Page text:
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Re: <eyebeam><blast> Recombinant Poetics

On March 4, Ben Williams wrote:

"I look forward to someone's post on the pleasures of randomness... in
1973, the Belgian psychologist Gerda Smets asked subjects to view
abstract designs... She found a sharp peak of brain response when the
redundancy--repetitiveness of elements--in the designs were about 20
percent... The 20 percent redundancy effect appears to be innate.
Newborn infants gaze longest at drawings with about the same amount of

The pleasures of randomness... are well known to any lover of modern art
from Kandinsky to Cage (or Hantai, or a thousand others). Art has long
been conceived as a field of catalysis for subjective energies, and a
lot of work on that basis has been successful. I have no doubt that
anyone willing to make something of good hypertext fiction can develop a
degree of self-emancipation, Kant's "free exercise of the faculties,"
which has been such a strong point of twentieth-century art.

On the other hand, does anyone else shiver at the notion of artworks,
hypertexts and so on being calculated to provide the perfect 20 percent
repetitiveness? In other words, the perfect amount of possible order to
keep a person fascinated with his or her own freewheeling faculties?
Individualization could then become complete in the cultural sphere,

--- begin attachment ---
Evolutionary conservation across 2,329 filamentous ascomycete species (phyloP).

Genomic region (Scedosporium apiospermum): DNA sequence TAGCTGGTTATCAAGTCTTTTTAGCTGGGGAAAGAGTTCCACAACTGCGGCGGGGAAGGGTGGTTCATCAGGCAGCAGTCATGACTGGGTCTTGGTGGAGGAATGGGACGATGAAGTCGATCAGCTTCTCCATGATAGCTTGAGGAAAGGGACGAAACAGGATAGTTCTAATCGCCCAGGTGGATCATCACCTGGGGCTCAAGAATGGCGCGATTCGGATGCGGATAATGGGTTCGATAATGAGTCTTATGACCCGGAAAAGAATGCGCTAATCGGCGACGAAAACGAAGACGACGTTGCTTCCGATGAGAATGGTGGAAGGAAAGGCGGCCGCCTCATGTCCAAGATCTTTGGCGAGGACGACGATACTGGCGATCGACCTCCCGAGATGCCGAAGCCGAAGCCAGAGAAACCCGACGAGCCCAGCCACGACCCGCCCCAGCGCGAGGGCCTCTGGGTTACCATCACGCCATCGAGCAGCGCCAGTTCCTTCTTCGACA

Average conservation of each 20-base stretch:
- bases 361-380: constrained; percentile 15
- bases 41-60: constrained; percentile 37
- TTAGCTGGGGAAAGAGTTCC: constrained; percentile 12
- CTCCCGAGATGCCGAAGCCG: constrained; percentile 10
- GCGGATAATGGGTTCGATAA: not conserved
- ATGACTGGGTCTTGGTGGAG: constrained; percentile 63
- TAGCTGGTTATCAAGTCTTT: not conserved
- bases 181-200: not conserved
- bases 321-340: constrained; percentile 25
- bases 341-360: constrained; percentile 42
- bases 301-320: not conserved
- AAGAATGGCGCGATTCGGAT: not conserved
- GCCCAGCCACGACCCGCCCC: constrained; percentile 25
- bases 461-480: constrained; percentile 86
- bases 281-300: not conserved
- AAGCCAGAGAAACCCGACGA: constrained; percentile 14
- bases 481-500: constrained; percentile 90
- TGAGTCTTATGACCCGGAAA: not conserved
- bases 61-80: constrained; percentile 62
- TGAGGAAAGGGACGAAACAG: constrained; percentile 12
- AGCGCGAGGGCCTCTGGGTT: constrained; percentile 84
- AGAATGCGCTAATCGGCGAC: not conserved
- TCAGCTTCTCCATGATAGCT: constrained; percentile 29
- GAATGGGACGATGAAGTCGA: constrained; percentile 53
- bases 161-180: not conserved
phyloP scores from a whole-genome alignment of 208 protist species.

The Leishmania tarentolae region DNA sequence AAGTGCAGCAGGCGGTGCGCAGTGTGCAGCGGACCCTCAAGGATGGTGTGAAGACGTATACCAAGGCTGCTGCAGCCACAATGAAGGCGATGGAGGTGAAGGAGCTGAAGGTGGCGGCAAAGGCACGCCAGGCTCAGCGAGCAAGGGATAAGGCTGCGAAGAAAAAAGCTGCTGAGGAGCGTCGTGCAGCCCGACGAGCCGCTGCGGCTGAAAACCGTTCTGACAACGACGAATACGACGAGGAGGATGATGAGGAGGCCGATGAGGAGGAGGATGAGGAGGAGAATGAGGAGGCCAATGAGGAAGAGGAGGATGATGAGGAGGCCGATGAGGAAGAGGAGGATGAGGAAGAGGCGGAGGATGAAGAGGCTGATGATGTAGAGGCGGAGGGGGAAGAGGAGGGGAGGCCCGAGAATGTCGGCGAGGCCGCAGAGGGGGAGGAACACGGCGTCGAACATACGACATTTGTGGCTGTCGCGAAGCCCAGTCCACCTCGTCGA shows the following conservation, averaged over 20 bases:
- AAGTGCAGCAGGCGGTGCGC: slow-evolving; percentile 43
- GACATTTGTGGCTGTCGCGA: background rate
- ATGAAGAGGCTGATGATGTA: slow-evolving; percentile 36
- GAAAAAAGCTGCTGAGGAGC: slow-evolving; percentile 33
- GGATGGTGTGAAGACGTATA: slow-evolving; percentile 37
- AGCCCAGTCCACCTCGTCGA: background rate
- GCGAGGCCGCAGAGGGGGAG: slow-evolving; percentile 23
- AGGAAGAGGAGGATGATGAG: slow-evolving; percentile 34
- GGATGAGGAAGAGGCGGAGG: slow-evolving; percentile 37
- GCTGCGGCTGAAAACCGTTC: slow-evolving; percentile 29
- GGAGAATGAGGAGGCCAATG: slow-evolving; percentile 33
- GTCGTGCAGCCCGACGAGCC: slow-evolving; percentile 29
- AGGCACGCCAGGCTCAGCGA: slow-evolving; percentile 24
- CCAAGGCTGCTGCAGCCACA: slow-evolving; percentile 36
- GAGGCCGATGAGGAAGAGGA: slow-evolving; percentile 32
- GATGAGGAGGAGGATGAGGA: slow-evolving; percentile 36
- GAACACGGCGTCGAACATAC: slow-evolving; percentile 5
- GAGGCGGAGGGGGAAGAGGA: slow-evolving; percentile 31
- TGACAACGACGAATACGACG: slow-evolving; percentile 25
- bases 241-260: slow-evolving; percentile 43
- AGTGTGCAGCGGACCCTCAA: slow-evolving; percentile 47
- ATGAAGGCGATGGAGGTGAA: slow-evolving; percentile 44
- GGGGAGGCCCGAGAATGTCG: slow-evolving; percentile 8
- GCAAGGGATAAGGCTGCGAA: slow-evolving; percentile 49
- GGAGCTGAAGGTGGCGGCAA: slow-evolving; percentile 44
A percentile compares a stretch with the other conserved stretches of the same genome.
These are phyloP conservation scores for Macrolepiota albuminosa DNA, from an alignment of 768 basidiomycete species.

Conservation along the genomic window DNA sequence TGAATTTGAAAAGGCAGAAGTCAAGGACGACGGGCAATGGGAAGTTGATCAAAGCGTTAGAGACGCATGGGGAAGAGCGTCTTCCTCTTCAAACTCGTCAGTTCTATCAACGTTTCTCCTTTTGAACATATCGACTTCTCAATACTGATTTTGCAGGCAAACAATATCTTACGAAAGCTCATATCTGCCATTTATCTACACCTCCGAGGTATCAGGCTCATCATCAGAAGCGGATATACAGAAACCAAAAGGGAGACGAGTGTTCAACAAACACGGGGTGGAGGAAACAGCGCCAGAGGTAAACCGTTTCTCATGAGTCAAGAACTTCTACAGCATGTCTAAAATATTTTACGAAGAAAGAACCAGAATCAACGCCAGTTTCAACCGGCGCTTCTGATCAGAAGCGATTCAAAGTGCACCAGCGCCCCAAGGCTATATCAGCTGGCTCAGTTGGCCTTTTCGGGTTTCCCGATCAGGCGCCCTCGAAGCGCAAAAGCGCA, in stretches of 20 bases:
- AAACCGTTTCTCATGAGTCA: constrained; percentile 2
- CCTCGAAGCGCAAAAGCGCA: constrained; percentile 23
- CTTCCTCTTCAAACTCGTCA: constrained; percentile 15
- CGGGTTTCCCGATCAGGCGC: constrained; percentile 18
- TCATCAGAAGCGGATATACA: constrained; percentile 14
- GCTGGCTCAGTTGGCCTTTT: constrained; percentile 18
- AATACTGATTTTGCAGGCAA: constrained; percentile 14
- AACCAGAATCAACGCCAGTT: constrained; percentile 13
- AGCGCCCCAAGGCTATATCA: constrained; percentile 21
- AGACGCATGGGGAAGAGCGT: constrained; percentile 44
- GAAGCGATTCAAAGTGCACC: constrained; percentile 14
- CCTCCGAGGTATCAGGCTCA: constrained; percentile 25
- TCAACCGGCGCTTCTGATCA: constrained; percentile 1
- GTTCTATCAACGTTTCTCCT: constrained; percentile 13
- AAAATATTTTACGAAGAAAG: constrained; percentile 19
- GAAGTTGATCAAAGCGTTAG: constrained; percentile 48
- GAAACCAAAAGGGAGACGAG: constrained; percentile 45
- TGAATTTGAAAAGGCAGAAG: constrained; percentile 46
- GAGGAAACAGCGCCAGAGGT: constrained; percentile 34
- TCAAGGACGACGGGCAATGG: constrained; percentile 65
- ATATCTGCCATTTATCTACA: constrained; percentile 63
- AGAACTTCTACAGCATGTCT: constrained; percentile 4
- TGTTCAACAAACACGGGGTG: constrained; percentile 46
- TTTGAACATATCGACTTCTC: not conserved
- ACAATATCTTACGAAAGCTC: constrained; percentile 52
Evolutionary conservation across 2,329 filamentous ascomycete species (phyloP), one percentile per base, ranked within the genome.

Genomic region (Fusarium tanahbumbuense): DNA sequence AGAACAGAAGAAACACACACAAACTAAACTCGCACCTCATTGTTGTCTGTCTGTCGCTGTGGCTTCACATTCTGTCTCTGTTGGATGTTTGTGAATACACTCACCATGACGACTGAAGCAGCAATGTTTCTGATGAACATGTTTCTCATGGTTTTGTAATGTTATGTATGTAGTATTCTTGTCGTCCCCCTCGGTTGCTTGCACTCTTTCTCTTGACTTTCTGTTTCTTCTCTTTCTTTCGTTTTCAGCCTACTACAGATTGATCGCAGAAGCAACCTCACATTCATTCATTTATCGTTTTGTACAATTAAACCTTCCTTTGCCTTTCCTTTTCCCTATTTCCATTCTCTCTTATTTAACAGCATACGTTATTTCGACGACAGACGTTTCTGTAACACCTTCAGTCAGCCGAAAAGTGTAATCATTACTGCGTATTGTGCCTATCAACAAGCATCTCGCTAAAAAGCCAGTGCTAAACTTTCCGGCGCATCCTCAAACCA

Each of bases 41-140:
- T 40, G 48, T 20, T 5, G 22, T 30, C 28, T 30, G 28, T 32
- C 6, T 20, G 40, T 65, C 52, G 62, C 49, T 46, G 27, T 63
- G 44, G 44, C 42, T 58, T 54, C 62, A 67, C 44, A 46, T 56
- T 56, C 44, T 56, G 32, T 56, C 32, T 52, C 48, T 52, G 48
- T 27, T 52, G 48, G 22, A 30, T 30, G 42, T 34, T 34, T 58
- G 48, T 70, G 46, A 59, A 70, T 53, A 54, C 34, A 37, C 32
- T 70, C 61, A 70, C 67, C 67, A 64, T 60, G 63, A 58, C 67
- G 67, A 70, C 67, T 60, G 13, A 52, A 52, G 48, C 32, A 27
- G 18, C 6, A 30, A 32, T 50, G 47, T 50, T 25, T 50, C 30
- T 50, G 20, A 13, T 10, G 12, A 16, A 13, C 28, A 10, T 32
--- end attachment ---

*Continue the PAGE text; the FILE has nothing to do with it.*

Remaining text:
getting rid of the desire to communicate anything at all. If one today
observes the treatment, for example, of liquid elements, drinks with ice
and so on, in contemporary billboard advertisements, it becomes clear
that the communication of recipes between artists, psychologists, and
publicists is still healthy anyway. That perfect 20 percent of virtual
order suggests all kinds of innate or at least infantile fantasies,
which cling to the name of a product in the absence of any other
symbolic vector...

This is not in any way to disparage hypertext fiction (or Cage, or
Kandinsky, or Hantai). Just to suggest that in this age of extreme
communication, every approach has its social-political resonance. It's
often forgotten that the early twentieth-century artists developed
abstraction and indeterminacy as a form of transgression, which focused
attention on the social tie precisely by overstepping the limits of
convention. Today most procedures of radical abstraction have their
functional niche in the general engineering of consciousness.
Personally, I find that plunging back into the heavily determined world
of social relations is the best way to whet my appetite again for all
that great modern art. Of course there's no accounting for taste...

Brian Holmes

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